What are Christopher Turner’s and Henry Allen’s Credentials?
The title of Christopher Turner’s book, Adventures in the Orgasmatron: How the Sexual Revolution Came to America, is sensationalistic and clearly signals that this is not a serious attempt to understand Reich and his work. It is disappointing that the very publisher Farrar, Straus and Giroux, who kept numerous works by Reich in print, should publish and market such a book.
Mr. Turner's credentials include writing for several London publications such as The Guardian and the London Review of Books, and serving as an editor and writer at Cabinet, an art and culture magazine. There is little other publically available information about Christopher Turner besides the contents of his articles in these publications.
The dust cover of Christopher Turner’s book indicates that “this is his first book.” In the book as well as articles published elsewhere, Turner describes that he first learned of Reich when, as an undergraduate anthropology student, he went to study the Summerhill School. While there he heard that they had an orgone accumulator and asked about it. He then apparently began to read the published correspondence between A.S. Neill, the founder of the school, and Neill’s good friend Wilhelm Reich. This contact with Summerhill School some 20 years after A. S. Neill’s death and Turner’s subsequent reading, as well as some interviews with people who claimed to have been influenced by Reich, are the sole credentials for Mr. Turner taking on such a complex and nuanced subject as Wilhelm Reich and his work. He is not a physician and does not appear to have even a general medical background, let alone any background in psychiatry or science.
Mr. Turner clearly put a great deal of work into the book with its numerous references in each chapter -- mostly excerpts from previously published material by and about Reich. One might be excited by a new young author (the copyright page indicates he was born in 1972) taking on the subject of Reich, his life and work in an attempt to make it more accessible to a contemporary audience. But, alas, Turner clearly used the material, quoting Reich and others out of context, to support a preconceived view. With his smutty, salacious, sex-negative attitude he gives us nothing new, while repeating many timeworn attacks on Reich’s character along with distortions and misrepresentations of the man and his work.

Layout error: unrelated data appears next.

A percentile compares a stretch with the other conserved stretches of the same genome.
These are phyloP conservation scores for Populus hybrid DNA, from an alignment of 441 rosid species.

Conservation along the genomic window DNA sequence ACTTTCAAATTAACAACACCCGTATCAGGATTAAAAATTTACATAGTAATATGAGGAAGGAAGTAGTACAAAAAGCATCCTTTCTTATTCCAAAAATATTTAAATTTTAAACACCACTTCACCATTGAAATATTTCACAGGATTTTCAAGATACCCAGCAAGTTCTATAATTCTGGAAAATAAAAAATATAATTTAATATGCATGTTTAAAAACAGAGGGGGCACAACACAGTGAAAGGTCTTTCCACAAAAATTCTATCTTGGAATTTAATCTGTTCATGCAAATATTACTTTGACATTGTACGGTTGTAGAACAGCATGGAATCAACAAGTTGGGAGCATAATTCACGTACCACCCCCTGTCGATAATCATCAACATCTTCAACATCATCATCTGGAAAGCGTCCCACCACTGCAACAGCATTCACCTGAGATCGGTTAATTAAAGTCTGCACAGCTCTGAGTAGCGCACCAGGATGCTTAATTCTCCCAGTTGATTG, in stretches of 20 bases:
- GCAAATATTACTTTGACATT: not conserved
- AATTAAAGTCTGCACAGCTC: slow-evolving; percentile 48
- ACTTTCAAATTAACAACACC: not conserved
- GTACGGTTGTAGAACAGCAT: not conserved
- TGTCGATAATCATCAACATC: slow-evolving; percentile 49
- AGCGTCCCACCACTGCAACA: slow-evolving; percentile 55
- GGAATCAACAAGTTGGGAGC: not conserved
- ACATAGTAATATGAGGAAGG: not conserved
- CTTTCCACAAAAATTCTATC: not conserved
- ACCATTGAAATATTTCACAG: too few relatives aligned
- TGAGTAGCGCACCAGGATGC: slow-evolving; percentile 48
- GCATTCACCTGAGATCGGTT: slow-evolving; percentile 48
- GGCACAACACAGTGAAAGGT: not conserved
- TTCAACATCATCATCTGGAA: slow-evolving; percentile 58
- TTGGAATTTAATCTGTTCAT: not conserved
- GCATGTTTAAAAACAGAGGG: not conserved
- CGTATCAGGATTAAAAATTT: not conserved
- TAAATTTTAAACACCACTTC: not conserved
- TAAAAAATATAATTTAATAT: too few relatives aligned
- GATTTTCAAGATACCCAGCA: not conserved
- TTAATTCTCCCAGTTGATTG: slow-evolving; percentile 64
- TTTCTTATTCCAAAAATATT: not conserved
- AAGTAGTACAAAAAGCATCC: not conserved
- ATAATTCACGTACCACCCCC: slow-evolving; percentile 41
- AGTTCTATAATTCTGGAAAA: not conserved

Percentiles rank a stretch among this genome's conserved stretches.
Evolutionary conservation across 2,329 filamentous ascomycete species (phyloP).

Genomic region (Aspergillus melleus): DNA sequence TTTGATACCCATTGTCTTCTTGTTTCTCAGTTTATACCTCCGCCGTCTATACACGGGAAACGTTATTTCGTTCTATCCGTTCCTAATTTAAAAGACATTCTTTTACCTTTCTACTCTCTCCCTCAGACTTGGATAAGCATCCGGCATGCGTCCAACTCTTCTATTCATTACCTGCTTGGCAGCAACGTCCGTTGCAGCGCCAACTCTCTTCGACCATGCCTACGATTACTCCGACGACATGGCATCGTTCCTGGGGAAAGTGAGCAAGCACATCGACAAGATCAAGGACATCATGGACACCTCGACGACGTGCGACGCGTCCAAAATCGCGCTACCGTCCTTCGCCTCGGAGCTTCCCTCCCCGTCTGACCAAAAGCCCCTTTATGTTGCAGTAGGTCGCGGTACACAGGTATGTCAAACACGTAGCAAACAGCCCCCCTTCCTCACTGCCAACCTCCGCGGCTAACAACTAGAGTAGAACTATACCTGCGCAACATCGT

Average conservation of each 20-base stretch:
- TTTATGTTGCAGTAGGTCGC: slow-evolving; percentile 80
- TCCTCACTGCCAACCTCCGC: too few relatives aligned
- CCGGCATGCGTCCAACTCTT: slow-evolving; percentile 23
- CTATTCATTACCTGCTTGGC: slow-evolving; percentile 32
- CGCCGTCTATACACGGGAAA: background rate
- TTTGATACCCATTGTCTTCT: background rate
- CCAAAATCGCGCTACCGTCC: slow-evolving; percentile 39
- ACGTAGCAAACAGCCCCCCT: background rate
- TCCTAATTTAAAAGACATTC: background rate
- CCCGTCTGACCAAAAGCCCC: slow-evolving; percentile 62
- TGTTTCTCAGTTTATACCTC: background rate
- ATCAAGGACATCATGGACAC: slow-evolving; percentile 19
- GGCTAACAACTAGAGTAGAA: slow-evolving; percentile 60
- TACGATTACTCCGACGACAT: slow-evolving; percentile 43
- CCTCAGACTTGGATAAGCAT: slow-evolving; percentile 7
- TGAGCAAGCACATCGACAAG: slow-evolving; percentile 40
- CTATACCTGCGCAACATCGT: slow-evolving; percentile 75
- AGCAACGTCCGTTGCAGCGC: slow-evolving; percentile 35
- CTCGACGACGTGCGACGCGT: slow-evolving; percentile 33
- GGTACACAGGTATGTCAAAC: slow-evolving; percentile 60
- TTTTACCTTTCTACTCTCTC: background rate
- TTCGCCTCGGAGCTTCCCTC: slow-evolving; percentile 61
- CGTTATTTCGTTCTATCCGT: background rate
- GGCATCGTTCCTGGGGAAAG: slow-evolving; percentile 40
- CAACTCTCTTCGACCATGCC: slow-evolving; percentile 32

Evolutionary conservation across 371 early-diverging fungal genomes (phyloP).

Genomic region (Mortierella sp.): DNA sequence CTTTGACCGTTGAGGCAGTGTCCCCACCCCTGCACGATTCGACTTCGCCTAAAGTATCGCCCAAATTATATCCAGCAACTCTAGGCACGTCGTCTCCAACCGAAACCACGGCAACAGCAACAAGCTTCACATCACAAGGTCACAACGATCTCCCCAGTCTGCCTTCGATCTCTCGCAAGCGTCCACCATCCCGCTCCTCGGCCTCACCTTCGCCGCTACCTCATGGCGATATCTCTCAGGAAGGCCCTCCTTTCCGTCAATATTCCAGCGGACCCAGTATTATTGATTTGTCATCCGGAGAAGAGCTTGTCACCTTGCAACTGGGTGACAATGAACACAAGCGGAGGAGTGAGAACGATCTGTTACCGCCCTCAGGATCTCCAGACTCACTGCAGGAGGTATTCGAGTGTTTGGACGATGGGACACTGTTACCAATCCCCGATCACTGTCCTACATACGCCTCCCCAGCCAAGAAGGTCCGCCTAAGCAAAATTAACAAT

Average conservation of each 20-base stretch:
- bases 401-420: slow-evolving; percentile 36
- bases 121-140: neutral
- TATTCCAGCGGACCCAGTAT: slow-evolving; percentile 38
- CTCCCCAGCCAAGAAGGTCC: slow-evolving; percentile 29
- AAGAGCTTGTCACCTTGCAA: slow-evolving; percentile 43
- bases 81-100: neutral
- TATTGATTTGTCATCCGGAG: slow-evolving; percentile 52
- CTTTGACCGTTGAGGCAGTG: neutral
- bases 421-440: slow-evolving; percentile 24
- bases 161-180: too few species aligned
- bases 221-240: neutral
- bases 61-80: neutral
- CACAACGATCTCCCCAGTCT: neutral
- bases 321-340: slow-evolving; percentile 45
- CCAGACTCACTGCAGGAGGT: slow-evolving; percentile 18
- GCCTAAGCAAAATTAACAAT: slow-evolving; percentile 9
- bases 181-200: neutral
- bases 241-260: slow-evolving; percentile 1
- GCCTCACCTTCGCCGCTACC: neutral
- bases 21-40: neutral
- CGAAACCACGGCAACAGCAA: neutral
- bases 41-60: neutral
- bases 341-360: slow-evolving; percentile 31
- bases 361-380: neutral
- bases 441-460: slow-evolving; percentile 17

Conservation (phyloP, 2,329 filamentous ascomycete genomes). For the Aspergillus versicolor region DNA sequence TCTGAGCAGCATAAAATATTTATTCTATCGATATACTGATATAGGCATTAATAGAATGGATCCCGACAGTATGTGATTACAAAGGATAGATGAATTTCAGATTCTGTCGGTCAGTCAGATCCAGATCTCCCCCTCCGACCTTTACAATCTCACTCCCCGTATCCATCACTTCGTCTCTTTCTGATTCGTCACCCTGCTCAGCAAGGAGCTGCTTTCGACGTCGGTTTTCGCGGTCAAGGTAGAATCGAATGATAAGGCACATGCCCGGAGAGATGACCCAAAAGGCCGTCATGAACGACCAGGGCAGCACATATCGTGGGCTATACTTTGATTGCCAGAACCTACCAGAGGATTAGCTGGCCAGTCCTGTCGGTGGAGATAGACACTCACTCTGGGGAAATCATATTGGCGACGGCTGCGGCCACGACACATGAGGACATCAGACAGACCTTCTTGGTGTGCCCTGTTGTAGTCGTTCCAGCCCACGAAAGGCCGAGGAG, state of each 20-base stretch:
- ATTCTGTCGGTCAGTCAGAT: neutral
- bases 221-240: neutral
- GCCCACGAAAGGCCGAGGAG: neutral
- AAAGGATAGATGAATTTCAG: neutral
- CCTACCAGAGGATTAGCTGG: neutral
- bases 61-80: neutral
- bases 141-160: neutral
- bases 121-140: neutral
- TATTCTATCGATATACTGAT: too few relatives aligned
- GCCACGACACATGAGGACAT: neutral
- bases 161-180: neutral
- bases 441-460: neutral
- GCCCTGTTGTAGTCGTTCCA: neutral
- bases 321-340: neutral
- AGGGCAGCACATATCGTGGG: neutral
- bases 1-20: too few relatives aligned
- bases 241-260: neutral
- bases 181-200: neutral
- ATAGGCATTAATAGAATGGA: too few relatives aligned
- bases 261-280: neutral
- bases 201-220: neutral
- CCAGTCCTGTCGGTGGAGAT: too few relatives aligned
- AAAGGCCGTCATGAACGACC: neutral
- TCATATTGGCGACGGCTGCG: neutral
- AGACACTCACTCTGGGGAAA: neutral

A perusal of a variety of articles written by Mr. Turner reveals the uniform attitude of a slick, cunning, irreverent, iconoclast toward many of his subjects. For example, in a London Review of Books review of a biography about Freud biographer Ernest Jones, Turner -- having already put Jones in a bad light -- now apparently simply contrasts Freud’s and Jones’ character, “Whereas Freud hated confrontations (so much so that once during an argument with Jung he peed in his trousers), Jones needed little encouragement to jump into the fray.” What is the point of that statement other than to take a gratuitous shot at Freud to put him in a bad light as well?
This tabloid journalistic style of appealing to the reader’s basest motivations -- all cleverly and glibly done -- is a consistent pattern in Turner’s writing both in his articles as well as his book. Taking the time to research and write a single article with such an attitude is one thing but we must ask, “What is it that captured Mr. Tuner’s interest to such an extent that it caused him to spend so much time and energy writing a 532 page book attempting to tear down and discredit the person and work of Wilhelm Reich, dead more than 50 years?”